Saturday, April 14, 2012

National Poetry Month: Robert Ambrose, Jr.

Haight Plus Forty Four

(Robert Ambrose Jr.)

It would be wrong,

of course, to hike up

Haight in too new

tie dye, made in Haiti

hauled to Georgia

bought off “Hippies”

costume rack, my own

creation – purple bled

with golden highlights –

gone to rags too long


I caught the Summer

of Love, you know,

by grace of A.M. radio

sweating construction

to finance my physics,

and fantasized Love-Ins

were all I could muster

that innocent summer

in North Carolina.

Now here in Haight I stalk

the places free range

hippies propagated

Seeking Authenticity

or failing that, a clever tee

to take back home with burning

words declaring what it is we

were, just what we wanted life

to hold, what never was but still

might be, in understated irony.

From off the other side of Haight

persistent as the backed-up traffic

bold, phlegmatic yogi laughs

though not in mirth this, only practice:


take two breaths and


breathe again and …

sidewalk strangers stifle grins

it’s mirror neurons, I explain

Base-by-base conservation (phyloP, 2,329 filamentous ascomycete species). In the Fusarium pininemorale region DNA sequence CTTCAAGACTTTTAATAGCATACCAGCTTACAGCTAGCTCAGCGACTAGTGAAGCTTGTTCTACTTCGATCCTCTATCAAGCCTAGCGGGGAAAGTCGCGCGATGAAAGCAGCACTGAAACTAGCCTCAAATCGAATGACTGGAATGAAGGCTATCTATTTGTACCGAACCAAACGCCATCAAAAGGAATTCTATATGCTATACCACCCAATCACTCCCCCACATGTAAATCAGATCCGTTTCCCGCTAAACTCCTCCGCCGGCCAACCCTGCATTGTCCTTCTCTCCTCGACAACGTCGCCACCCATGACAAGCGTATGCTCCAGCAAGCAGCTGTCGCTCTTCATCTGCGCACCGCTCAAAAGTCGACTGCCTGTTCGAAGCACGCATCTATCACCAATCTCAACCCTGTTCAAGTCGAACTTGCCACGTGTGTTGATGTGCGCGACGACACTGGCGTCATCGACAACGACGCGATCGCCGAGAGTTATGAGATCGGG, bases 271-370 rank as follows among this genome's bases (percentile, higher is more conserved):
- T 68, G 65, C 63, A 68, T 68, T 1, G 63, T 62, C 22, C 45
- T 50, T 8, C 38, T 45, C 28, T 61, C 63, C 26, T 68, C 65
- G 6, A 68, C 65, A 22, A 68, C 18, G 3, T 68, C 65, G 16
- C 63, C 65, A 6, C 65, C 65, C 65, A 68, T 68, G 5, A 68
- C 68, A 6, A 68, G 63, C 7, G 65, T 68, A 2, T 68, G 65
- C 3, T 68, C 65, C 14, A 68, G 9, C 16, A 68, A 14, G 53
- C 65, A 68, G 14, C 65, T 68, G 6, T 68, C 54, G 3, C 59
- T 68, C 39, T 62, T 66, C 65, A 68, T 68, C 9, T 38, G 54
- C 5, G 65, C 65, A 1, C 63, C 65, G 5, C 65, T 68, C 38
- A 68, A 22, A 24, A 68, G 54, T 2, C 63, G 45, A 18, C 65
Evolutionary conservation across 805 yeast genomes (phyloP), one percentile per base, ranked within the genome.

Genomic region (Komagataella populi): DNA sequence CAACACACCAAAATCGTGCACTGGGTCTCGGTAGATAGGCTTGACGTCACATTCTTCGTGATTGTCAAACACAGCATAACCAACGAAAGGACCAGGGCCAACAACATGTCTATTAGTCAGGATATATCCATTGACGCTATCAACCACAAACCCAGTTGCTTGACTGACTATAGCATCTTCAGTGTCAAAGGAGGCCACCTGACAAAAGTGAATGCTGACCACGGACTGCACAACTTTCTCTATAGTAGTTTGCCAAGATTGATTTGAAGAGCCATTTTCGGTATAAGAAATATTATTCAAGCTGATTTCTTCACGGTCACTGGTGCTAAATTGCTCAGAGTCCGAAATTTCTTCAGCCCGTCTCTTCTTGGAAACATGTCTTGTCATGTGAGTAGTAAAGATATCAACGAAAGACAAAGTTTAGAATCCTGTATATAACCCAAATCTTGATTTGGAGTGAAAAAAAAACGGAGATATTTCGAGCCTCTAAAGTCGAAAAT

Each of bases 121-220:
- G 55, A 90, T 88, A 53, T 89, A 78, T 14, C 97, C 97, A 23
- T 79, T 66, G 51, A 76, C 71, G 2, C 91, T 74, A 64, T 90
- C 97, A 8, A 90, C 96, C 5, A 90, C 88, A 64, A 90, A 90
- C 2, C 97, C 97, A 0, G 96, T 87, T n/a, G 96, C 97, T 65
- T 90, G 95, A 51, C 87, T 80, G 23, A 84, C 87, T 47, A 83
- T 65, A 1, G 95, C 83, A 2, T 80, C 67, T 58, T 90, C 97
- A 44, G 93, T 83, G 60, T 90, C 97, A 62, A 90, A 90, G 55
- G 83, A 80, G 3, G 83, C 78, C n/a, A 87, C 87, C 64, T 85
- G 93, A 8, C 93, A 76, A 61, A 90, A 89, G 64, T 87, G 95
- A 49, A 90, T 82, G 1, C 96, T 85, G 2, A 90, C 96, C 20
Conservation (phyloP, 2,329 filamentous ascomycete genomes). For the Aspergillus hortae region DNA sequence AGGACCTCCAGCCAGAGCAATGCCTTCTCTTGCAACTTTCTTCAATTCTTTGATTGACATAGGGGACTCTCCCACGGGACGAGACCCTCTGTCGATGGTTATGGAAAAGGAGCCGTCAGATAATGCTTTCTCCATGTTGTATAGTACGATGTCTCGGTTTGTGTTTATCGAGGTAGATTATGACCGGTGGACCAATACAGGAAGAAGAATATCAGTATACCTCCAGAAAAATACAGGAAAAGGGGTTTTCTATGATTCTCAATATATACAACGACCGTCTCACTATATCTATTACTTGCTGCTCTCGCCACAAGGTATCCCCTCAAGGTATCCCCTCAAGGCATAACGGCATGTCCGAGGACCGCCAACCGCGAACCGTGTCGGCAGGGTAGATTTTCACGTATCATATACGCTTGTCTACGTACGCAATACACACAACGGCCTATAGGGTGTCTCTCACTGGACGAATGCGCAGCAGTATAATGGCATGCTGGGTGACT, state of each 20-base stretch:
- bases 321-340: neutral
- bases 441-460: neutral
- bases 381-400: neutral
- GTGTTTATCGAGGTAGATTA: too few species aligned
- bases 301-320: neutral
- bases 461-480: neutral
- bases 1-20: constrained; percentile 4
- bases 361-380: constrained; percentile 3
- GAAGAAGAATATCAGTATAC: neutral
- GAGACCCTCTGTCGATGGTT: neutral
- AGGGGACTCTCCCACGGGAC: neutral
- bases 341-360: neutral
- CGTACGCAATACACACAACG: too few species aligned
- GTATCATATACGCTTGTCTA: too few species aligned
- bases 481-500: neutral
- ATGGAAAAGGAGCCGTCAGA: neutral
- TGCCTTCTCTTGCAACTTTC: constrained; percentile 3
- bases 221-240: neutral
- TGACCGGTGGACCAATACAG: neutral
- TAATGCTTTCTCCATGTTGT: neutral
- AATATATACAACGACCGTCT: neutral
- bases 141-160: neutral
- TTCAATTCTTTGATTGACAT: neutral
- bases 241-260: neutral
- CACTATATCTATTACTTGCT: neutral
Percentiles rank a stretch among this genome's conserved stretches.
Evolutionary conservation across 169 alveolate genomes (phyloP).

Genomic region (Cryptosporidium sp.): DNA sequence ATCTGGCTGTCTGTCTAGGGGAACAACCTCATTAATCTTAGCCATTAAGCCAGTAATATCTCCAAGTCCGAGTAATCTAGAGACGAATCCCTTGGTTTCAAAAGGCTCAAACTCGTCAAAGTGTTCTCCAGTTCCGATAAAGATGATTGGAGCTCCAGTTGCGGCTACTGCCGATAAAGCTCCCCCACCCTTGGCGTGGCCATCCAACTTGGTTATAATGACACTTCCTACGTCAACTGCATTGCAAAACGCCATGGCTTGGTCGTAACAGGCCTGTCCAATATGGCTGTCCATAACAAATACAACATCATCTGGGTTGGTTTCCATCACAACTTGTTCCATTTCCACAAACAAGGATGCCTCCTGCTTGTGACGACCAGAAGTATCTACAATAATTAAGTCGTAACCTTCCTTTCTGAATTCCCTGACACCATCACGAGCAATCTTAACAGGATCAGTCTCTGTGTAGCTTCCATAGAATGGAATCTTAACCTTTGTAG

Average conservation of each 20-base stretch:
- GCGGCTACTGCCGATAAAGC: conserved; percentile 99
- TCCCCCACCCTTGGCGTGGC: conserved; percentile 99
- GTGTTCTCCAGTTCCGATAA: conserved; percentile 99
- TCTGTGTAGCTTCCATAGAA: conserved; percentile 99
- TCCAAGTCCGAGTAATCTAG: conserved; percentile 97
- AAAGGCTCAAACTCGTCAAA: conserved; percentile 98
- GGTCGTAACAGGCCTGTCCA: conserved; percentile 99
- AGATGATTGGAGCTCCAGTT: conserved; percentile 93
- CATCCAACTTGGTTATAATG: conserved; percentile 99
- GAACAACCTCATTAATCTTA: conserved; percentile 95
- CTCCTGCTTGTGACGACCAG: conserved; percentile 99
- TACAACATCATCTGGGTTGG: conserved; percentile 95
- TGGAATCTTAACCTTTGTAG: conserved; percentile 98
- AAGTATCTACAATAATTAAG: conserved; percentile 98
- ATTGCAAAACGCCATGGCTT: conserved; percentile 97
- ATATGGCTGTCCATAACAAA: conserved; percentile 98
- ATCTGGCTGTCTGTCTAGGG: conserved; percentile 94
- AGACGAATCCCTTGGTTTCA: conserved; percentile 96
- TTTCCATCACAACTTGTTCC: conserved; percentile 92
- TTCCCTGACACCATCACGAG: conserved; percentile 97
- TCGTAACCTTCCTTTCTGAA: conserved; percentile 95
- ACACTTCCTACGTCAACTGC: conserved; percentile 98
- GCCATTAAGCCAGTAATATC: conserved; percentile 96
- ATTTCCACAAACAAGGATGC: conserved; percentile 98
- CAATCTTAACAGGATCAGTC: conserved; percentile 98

but want what he had just the same.

A block from fervor, gentry groom

their comely rows of reclaimed homes

each worth more than all the flowers

worn by hippies in the Haight

on back to hedonistic sixties –

sex and drugs

and pheromones

in fog of bliss and burned-out minds –

but let us bless those naïve youth who

fought for justice with their flowers,

summoned peace by sharing song.

Though Summer’s gone

its love child tweets and sings today.

We sold out

fast, our youth

the price for long

productive prime

of life, and now

we’ve nearly

done our time,

inflicted damage,

squandered more

but gently, gently –

after all it’s every

generation’s fate

to re-enact the Fall.

Last call before

we’re ushered


At the end of Haight now Golden

Arches sits across from Whole Food Market

hard by parkland, pulsing, pulsing

tribal drums beat about the edge of awareness

from somewhere deep within the great long golden heart

that stretches on to the end of America

where sea fog gathers cleansing chill

close underground raw forces build

and the late day breeze drifts so gently

about my face, I cannot say

which way it blows.

ROBERT AMBROSE JR. is a retired environmental engineer who has developed and applied water quality models since 1974. He is a principal developer of the U.S. Environmental Protection Agency's WASP model. His EPA specialties included surface water quality modeling, transport and fate of sediment and contaminants in surface water bodies, linkage of hydrodynamic, sediment transport, chemical exposure, and water quality models in human and ecological risk assessment modeling frameworks. He now provides professional assistance, consulting, and training part time. He also writes and performs his poetry in Athens, Georgia, and curates his blog Reflections in Poetry.

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